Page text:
Volition did well in dropping Saints Row development to focus on creating a new IP. Agents of Mayhem is a fun third person shooter and looter with no personality and nice level design.

At its core, Agents of Mayhem tried to be the next single-player Borderlands or Battleborn, a mission it was really close to achieve before ultimately falling victim to mediocrity by no having nay heart or soul. The

In a nutshell, the game takes place in a futuristic Seoul, South Korea and tells the story of Dr. Babylon who runs an organization called L.E.G.I.O.N. (the League of Evil Gentleman Intent on Obliterating Nations).  Conversely, you are part of an organization called, well, M.A.Y.H.E.M. (Multinational Agency Hunting Evil Masterminds) and need to stop him and his plans or else you will be screwed. Regardless if I was able to stop him or not, however, I felt screwed for just playing this game.

Don’t get me wrong, Agents of Mayhem is a fun game, and early on I was really enjoying it. But once that honeymoon phase ended, its multiple flaws took center stage and refused to budge. Volition had all the right ingredients to create a game that could overtake similar games in the loot-hoarding genre. Character design is very good and distinct, and each character has a fleshed-out story with unique abilities.

A shotgun main character called Hardtack, for example, is one of my favorite characters, with that black beard and dichotomous tank physique that’s lean and limber while fighting alien hordes.

Volition complimented the character designs with stunning art direction and level design. Some of the levels house locked personalities that flesh out the story and fill in the gaps in the game’ and their backstories.

For all the work put on the visuals, the cutscenes take a hit with most animations being janky and dependent on repetitive loops. Adding insult to injury, there are parts in the game where a build up takes place only for it to result in a flat landing.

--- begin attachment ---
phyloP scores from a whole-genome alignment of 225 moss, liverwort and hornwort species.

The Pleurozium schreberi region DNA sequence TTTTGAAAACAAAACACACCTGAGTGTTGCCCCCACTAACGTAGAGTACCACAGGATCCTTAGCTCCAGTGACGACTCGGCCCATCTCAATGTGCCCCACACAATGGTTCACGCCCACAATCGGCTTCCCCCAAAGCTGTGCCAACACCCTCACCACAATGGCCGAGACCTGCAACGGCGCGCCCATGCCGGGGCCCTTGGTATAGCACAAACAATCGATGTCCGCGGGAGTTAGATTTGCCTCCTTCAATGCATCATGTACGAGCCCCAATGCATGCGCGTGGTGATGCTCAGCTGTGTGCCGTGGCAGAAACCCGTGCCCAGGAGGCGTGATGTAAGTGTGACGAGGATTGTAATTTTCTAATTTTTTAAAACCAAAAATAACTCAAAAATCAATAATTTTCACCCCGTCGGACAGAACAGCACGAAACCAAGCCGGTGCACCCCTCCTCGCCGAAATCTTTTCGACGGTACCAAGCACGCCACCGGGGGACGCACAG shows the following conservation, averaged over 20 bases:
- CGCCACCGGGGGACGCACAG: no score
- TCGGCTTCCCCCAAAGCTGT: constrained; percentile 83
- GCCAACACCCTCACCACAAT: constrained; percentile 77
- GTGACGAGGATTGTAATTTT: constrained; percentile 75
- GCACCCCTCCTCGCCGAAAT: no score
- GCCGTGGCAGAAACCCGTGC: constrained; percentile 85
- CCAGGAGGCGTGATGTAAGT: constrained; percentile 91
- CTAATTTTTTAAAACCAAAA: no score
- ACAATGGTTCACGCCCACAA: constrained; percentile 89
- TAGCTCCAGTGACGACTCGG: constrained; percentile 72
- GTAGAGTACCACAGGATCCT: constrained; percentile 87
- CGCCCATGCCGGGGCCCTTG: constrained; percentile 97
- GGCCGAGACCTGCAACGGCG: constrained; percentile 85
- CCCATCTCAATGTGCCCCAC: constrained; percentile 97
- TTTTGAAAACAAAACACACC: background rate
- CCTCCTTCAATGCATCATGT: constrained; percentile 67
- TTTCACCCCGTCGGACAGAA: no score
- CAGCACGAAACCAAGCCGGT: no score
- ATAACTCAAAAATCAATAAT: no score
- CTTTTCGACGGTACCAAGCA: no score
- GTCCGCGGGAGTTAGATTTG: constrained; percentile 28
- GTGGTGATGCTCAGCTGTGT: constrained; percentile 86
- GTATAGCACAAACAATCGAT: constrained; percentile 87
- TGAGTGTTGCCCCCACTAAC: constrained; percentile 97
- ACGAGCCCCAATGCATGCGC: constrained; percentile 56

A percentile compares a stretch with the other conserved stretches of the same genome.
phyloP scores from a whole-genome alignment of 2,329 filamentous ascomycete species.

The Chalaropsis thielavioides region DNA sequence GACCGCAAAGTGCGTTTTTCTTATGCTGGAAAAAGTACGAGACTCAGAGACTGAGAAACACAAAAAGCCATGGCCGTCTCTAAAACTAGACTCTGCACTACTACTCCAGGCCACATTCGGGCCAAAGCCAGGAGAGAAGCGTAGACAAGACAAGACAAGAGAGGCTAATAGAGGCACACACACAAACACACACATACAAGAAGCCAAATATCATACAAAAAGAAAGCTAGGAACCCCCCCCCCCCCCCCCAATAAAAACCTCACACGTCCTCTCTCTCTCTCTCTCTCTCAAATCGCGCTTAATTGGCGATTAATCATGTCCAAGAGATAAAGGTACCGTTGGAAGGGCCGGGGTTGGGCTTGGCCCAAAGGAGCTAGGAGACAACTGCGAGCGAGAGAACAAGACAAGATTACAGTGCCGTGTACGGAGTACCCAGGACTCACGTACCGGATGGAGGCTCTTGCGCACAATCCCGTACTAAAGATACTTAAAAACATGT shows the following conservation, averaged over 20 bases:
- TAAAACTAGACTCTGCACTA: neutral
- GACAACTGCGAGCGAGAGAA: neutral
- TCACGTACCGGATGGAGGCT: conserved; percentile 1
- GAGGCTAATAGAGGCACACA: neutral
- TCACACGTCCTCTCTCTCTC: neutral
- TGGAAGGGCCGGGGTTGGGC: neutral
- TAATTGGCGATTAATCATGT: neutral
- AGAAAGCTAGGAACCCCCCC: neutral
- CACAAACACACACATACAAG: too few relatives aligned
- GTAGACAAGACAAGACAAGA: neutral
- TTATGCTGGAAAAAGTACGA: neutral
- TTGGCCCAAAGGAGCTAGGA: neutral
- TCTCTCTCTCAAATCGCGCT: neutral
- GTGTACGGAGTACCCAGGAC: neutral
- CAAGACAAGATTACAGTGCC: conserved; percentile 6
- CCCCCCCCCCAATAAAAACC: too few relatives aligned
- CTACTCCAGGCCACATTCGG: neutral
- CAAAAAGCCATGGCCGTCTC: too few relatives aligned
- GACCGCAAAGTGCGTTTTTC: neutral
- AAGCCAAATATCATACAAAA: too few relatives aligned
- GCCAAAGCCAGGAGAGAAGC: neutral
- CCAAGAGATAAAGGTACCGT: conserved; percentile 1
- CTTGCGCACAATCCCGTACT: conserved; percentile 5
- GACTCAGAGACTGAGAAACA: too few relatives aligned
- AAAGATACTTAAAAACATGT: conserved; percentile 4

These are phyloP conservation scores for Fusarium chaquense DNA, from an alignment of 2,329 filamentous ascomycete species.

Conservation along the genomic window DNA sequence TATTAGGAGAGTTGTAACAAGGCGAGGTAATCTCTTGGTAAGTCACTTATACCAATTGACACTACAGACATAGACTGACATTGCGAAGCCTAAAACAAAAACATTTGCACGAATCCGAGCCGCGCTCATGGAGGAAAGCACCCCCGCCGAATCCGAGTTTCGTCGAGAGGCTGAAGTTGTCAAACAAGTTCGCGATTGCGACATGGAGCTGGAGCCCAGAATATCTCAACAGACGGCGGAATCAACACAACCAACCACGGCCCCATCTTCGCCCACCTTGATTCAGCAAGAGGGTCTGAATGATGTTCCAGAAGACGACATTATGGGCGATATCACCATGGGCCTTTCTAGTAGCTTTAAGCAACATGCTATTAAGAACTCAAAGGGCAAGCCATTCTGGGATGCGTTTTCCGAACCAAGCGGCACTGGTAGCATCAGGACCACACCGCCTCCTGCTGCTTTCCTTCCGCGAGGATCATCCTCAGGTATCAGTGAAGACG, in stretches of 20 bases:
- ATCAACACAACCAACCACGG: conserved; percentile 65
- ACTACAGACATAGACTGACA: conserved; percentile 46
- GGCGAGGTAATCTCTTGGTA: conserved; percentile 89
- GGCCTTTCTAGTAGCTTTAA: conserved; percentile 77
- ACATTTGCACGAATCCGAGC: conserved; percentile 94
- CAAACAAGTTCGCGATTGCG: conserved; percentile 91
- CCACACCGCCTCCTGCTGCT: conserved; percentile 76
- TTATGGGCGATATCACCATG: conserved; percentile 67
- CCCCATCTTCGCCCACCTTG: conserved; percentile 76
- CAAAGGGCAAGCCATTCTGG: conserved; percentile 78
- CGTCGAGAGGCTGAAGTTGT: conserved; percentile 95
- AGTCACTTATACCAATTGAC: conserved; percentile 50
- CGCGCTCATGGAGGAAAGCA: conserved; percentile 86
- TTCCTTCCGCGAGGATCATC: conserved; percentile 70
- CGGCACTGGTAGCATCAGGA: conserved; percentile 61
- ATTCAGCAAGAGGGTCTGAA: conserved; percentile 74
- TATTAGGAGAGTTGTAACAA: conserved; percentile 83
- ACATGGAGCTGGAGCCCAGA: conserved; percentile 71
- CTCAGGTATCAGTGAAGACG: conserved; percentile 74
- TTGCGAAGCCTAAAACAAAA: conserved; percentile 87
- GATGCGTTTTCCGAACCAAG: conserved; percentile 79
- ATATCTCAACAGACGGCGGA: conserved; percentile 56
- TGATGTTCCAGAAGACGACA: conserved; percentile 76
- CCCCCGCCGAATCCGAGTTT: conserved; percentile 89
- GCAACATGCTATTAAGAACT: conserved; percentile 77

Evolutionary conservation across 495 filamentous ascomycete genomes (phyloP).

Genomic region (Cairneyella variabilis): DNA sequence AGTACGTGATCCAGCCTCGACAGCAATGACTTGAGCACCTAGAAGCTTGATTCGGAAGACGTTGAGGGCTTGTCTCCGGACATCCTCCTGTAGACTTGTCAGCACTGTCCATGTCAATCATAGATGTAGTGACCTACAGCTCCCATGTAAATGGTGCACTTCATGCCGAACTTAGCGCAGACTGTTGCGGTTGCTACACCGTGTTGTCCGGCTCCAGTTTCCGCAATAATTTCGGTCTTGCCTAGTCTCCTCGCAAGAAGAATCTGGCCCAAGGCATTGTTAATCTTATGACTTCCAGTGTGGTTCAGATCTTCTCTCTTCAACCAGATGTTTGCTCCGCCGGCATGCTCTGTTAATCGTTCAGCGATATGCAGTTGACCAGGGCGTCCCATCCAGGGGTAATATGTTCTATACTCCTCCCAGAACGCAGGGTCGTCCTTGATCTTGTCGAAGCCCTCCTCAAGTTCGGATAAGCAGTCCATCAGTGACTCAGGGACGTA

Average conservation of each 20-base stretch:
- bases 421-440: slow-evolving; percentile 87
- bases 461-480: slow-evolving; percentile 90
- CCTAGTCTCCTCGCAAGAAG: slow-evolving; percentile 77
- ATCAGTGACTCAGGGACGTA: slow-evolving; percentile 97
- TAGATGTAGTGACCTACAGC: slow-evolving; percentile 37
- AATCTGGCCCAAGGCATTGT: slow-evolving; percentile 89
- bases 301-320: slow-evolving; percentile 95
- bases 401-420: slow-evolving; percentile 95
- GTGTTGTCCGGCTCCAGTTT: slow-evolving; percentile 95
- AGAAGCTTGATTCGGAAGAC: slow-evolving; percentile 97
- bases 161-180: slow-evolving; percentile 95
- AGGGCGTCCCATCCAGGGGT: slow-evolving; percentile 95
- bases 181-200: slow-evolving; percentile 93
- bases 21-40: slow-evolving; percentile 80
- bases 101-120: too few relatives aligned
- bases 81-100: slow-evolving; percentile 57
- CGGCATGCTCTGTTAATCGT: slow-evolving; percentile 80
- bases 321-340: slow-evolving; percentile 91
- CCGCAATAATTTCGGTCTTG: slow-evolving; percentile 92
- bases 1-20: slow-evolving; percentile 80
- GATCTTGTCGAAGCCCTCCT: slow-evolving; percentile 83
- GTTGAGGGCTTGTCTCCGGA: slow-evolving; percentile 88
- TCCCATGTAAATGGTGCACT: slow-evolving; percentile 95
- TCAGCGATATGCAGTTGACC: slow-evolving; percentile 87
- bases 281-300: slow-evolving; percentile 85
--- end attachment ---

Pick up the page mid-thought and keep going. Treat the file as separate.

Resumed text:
Being given the liberty to swap characters on the go made for an interesting, and arguably needed, gameplay mechanic that makes up for the lengthy cooldown times of some of the skills. The downside is being forced to listen to their voice lines that become cringe-worthy and annoying real soon. I had to decrease their voices to the lowest setting and enjoyed the music and the sounds of the destruction instead.

Speaking of blowing things up, the weapons are crafted in a fun way that hearkens back to Saints Row and games like Battleborn. It’s not the size of the gun you are equipped with, some of the smaller guns deliver the same damage as a souped-up Gatling gun in other games

Having an open-world that is sparsely populated or that does not feel alive is a gaming sin that should have been abandoned by now. You barely hear people talking in Korean and they all look like cookie-cutter versions of two or three templates. I get it this may have been a creative decision from volition to further highlight the absurdity of the protagonists against a neutral backdrop, but in potentially doing so, they eviscerated whatever soul may have been in the game.

With no co-op mode or any multiplayer element whatsoever, my interest soon waned following the initial excitement I had for Agents of Mayhem. Yes, the loot is fun, but without anyone to brag to or enjoy with, the game ends up relying on its core offerings which are, in more ways than one, under-cooked.


Agents of Mayhem is available for PS4 (reviewed ), Xbox One and PC. A review code was made available to us via Deep Silver.


Unique character designs
Swapping between characters is fun
Loot, loot, loot
Repetitive and redundant
Jokes and overall writing is campy
At $60, it's overpriced for what it is offering.